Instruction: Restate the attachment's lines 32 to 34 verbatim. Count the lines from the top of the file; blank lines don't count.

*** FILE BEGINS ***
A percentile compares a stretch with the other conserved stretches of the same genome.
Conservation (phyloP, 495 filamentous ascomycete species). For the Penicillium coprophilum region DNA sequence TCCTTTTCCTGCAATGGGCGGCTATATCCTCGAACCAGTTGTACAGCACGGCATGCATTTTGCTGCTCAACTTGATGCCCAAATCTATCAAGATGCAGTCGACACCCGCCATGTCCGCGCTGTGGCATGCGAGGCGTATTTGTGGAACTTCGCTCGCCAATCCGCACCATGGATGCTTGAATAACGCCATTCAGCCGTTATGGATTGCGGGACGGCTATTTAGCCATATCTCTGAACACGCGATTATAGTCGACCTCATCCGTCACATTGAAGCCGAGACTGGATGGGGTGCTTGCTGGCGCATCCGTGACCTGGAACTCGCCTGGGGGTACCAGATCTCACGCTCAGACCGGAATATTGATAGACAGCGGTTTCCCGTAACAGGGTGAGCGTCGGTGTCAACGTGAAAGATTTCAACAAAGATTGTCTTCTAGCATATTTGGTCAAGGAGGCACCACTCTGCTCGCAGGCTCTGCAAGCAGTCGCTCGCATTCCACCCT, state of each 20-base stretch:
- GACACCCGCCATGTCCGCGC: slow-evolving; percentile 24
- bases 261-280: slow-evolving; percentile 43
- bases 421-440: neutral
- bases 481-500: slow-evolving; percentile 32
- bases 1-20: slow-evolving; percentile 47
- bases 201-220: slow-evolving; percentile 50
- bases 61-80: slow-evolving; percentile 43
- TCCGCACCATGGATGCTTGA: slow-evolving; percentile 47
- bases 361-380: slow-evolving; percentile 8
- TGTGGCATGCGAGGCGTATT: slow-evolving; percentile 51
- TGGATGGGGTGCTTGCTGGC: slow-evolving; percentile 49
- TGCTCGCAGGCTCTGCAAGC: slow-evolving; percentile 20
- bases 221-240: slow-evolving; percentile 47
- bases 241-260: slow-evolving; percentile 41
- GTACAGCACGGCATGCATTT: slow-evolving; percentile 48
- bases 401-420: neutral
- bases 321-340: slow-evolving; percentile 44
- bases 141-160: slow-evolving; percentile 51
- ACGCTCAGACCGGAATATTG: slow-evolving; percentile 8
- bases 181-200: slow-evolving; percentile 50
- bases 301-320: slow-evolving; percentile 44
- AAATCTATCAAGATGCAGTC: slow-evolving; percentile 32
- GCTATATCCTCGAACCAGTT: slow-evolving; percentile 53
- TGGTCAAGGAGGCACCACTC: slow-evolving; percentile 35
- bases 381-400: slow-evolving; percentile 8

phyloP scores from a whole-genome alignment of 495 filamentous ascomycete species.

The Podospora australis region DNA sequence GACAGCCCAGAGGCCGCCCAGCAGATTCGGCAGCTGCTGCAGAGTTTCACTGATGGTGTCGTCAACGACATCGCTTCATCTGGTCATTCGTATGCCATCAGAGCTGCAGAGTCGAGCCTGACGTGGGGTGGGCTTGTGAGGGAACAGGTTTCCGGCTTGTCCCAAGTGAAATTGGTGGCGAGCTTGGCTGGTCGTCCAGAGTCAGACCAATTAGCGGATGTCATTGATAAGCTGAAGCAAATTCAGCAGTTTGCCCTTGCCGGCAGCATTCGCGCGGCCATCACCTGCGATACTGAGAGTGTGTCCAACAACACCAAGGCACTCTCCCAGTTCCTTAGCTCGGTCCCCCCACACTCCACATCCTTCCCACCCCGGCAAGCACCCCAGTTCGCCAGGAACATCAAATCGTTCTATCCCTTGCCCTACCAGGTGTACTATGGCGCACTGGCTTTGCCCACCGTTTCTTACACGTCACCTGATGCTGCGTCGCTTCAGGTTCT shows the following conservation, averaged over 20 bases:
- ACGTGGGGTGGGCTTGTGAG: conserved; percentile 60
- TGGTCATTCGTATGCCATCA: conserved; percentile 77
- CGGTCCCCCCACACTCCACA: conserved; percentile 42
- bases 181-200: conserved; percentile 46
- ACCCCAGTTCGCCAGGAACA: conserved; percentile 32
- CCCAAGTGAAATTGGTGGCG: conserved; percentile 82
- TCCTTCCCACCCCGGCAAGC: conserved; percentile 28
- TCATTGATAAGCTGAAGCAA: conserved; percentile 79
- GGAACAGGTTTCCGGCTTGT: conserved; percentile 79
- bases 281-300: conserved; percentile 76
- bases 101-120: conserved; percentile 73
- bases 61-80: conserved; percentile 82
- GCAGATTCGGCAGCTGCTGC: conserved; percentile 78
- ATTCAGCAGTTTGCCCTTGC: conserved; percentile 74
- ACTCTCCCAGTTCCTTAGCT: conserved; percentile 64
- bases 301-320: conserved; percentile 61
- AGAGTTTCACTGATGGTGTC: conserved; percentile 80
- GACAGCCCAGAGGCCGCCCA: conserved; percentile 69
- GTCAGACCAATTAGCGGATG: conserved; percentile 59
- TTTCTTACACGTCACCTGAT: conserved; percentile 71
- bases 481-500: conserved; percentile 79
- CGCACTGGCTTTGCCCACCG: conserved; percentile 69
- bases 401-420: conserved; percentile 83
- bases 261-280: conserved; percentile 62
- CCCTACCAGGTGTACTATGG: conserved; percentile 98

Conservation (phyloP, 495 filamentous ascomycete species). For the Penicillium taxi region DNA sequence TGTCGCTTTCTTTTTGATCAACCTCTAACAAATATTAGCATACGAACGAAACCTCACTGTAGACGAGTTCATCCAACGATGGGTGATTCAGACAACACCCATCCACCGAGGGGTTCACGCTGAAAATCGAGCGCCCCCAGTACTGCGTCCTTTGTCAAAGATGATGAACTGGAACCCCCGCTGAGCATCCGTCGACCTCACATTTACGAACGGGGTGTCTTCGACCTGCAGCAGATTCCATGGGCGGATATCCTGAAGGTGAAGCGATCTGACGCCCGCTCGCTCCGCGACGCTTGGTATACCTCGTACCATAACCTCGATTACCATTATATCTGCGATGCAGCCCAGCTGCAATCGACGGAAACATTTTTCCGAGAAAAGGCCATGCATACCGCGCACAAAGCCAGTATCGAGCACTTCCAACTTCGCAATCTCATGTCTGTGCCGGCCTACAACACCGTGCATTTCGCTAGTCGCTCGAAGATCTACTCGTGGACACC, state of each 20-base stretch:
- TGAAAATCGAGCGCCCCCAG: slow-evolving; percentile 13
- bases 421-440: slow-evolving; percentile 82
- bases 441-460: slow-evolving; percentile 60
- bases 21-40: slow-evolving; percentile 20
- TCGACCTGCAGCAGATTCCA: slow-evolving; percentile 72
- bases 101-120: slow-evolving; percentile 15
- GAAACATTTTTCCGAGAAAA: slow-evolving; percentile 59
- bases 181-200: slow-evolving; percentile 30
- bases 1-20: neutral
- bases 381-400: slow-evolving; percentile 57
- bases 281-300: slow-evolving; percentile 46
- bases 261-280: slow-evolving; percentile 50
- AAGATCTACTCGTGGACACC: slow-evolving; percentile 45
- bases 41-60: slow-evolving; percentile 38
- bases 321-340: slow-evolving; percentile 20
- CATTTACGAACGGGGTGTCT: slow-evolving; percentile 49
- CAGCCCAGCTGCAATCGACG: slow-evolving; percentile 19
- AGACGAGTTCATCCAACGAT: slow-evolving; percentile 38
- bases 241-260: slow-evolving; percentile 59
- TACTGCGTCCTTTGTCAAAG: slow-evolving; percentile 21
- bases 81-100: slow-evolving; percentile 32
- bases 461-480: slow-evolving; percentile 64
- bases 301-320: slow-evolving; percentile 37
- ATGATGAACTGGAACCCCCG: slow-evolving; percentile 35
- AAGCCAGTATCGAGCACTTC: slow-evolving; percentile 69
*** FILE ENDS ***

- CGGTCCCCCCACACTCCACA: conserved; percentile 42
- bases 181-200: conserved; percentile 46
- ACCCCAGTTCGCCAGGAACA: conserved; percentile 32